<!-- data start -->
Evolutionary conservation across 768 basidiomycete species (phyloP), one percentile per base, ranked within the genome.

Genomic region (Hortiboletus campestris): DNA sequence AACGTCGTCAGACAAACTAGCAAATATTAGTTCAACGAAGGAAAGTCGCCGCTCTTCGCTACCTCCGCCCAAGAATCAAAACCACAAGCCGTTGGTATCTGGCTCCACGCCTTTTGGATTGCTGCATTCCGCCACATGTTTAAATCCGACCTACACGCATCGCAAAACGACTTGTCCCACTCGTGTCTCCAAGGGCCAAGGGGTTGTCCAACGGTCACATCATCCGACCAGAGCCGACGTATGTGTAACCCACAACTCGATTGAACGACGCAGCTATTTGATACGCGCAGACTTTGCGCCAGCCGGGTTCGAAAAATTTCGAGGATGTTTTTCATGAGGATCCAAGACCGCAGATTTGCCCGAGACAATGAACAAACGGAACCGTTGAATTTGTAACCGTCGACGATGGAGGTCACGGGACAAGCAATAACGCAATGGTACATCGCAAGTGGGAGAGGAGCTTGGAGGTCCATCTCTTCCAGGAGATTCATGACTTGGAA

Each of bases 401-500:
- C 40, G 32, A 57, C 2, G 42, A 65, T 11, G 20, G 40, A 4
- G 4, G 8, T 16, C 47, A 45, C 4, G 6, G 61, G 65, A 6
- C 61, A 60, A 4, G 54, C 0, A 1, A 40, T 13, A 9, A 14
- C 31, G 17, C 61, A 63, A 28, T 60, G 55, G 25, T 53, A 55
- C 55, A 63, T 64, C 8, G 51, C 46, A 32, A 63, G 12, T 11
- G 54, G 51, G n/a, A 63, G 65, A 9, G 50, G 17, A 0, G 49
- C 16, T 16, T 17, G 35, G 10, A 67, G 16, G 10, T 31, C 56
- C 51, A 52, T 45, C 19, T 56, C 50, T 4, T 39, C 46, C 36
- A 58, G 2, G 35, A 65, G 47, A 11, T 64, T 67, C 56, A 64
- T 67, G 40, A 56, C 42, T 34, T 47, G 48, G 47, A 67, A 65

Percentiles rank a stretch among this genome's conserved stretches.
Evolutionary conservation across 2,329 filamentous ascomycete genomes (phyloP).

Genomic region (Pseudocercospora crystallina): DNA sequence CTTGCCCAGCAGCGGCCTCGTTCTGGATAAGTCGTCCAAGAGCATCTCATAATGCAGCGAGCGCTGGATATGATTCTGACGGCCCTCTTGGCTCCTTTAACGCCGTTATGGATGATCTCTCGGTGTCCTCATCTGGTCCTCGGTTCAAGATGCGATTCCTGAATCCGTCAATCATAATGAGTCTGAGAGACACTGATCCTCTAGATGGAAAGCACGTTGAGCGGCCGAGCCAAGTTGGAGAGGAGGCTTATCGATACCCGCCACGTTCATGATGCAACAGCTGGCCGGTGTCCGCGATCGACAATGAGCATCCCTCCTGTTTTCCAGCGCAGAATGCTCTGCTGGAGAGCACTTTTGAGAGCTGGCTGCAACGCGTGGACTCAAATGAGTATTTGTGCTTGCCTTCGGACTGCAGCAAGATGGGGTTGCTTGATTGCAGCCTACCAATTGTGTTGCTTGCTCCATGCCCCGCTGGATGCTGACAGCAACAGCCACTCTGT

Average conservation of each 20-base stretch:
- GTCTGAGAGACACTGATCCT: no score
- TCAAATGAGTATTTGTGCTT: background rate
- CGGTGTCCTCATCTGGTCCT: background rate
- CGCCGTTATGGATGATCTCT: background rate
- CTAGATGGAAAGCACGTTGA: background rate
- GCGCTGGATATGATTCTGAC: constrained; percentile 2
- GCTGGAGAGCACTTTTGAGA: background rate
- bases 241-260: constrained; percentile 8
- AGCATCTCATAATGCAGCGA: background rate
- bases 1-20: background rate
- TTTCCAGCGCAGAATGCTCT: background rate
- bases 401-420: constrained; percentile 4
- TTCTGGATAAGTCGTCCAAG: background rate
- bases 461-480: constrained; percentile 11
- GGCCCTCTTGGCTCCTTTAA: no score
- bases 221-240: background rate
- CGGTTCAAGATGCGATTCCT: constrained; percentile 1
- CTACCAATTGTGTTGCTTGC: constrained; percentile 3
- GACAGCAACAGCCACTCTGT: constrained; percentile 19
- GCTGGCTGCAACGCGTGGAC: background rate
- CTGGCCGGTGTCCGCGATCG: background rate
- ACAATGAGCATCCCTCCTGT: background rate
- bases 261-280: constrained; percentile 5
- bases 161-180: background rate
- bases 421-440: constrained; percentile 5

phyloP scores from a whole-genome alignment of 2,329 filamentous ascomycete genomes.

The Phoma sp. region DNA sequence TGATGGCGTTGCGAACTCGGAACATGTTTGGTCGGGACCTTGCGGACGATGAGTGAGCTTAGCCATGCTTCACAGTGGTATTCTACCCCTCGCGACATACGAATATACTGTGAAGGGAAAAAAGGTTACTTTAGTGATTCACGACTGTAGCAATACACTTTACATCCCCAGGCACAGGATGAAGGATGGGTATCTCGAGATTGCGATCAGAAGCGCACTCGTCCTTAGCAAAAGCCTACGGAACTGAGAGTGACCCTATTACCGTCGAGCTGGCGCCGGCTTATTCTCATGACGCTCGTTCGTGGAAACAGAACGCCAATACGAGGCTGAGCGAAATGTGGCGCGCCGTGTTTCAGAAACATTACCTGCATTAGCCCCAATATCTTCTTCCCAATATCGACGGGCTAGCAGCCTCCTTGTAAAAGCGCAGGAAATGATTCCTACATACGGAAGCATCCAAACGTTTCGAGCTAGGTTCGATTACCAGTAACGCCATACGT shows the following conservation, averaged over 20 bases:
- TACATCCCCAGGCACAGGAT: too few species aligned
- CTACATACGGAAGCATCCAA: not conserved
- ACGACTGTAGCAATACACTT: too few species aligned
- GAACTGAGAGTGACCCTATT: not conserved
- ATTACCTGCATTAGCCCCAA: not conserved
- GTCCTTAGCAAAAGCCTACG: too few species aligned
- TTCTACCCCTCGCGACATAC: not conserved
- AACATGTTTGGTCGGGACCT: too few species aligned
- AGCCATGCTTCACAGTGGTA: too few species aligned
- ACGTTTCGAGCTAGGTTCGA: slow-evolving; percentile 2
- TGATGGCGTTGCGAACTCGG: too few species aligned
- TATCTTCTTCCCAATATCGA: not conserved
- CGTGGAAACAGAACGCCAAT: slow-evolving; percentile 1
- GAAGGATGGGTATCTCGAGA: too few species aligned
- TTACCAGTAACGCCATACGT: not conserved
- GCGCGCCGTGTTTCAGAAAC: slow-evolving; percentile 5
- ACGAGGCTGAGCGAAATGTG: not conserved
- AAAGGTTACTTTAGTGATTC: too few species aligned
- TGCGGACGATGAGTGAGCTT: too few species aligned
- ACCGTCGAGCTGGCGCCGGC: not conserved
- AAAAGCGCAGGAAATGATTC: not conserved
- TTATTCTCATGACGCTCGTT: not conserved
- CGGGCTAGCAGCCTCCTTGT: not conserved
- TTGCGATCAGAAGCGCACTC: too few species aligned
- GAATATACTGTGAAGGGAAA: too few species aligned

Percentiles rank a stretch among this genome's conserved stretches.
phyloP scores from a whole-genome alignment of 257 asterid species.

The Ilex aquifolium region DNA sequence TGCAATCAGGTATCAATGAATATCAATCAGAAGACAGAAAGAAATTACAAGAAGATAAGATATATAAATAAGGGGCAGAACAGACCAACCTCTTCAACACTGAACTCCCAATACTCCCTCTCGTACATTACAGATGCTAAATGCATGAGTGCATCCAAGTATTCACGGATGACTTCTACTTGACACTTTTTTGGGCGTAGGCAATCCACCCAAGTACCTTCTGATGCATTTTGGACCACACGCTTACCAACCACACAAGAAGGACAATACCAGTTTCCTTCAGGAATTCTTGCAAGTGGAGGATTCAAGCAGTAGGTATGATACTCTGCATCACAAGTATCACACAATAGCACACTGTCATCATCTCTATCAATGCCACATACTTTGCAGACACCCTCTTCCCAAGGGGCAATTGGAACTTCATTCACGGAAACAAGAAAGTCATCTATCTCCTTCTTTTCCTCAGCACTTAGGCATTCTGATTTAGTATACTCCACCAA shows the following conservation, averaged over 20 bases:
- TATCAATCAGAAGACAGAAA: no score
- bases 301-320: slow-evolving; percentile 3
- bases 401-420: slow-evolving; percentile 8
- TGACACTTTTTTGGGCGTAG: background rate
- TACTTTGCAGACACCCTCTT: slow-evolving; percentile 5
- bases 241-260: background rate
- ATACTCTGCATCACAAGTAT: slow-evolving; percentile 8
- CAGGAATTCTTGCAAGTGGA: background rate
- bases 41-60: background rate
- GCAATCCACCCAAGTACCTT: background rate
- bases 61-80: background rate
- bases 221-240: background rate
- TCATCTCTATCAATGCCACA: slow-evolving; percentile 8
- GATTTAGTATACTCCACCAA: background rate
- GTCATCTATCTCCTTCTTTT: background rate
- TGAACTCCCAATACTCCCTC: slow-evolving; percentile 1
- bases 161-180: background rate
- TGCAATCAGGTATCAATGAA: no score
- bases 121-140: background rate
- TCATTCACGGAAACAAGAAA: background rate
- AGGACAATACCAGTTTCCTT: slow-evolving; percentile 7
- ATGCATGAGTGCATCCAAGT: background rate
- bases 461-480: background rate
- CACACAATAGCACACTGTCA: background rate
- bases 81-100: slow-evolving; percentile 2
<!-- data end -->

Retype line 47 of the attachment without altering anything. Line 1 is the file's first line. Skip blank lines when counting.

- ACGACTGTAGCAATACACTT: too few species aligned